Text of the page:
And speaking of what they are seeing and sending, while some parents might find it difficult to talk to their kids about sex, we have to talk about sexting. According to the American Academy of Pediatrics, 20% of teens have sent or posted nude or semi-nude photographs or videos of themselves. Some teens who have engaged in sexting have been threatened or charged with felony child pornography charges. Further, the criminality issues can be severe both for kids engaged in sexting and their parents, perhaps unknowingly in possession of nude images of underage teens on home computers. For the first time in history, parents are being asked to do something that is virtually impossible – we must teach those with the impulses of children to try and use the internet and technology with the judgment of adults.
So how can we successfully parent to help our teenage kids stay out of trouble with social media? Here are a few tips we compiled for Grown and Flown readers to share with their kids.
1.A Lesson from The Social Network
From the movie, The Social Network, “The internet isn’t written in pencil… it’s written in ink,” remember this line and repeat it to yourself every time your fingers touch the keyboard.
2.Invisibility Cloaks Only Exist for Harry Potter
The glass screens of phones, tablets, and computers do not come with Harry Potter’s invisibility cloak. What you click on and write, on-line, are never hidden.
3. Your Computer is not CVS
Social media is available 24/7, just like CVS, but it doesn’t mean you need to be on 24/7. Go in, then get out, and go about your other business.
4. Hurt Feeling are Real
Remember when we invited every one of your classmates to your eight-year old birthday party? Hurt feelings from a Facebook post can be more severe than an invitation that never arrived because the hurt is so public on Facebook.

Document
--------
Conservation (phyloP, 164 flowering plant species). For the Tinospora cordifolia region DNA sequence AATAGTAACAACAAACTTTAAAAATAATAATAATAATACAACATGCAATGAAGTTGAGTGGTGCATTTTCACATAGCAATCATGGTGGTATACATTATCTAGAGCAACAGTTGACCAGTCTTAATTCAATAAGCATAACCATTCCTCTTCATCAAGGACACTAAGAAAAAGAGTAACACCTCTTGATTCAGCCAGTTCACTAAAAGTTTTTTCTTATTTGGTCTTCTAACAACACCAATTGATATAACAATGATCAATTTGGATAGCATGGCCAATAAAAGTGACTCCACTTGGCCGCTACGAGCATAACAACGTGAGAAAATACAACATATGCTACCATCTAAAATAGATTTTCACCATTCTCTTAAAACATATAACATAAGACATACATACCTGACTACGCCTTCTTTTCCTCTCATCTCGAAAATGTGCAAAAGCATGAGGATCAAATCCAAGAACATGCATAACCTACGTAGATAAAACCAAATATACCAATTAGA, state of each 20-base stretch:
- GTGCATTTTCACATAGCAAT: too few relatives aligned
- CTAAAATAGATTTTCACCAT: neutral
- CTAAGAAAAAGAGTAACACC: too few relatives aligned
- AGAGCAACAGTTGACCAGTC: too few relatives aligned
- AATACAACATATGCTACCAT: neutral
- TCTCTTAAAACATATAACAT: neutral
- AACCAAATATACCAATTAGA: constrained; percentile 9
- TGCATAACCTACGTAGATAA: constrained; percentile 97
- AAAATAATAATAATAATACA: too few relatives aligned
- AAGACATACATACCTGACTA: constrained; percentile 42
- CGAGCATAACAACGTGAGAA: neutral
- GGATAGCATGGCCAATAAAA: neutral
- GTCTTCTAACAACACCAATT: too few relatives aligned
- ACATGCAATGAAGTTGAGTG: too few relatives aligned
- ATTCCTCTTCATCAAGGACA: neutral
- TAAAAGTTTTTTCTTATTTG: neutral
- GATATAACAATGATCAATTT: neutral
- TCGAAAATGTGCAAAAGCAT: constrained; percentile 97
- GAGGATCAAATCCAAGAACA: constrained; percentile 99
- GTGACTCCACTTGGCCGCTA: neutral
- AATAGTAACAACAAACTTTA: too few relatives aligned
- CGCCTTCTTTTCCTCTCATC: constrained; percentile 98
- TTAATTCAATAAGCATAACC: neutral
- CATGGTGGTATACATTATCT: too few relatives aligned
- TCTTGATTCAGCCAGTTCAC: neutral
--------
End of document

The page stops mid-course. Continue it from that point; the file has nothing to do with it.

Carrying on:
5. Adults Make Mistakes, Too
Avoid the “reply all” option like the plague. Many adults have been humiliated by the slip of an email message sent to an unintended recipient. Same can happen to you.
6. School is Big Brother
Schools are the ultimate Big Brother regarding assigned email addresses. If yours has given you an email addresses, assume they can and will see anything you send via that address.
7. Look Me in the Eye
Look me in the eye, in person, when you have important news to deliver, especially if it is bad news.
8. College, Not Juvenile Detention
Sexting, electronic swapping of lewd videos and photos is the stuff of jail time and public humiliation. I want to see you off to college, not to juvenile detention.
As our kids move into high school, the stakes for good and bad behavior increase. Fortunately, with support from parents and schools, kids gain a greater awareness of the repercussions of poor online choices and they learn to control their riskier impulses. While we can never fall asleep at the parenting switch, as our kids mature with an eye toward college, we can appreciate the fantastic, fully tech-integrated world they inhabit, without being overwhelmingly fearful of it. In many ways, while I was initially their tech trailblazer, they have now become mine.
Photo Credit: Meredith Edlow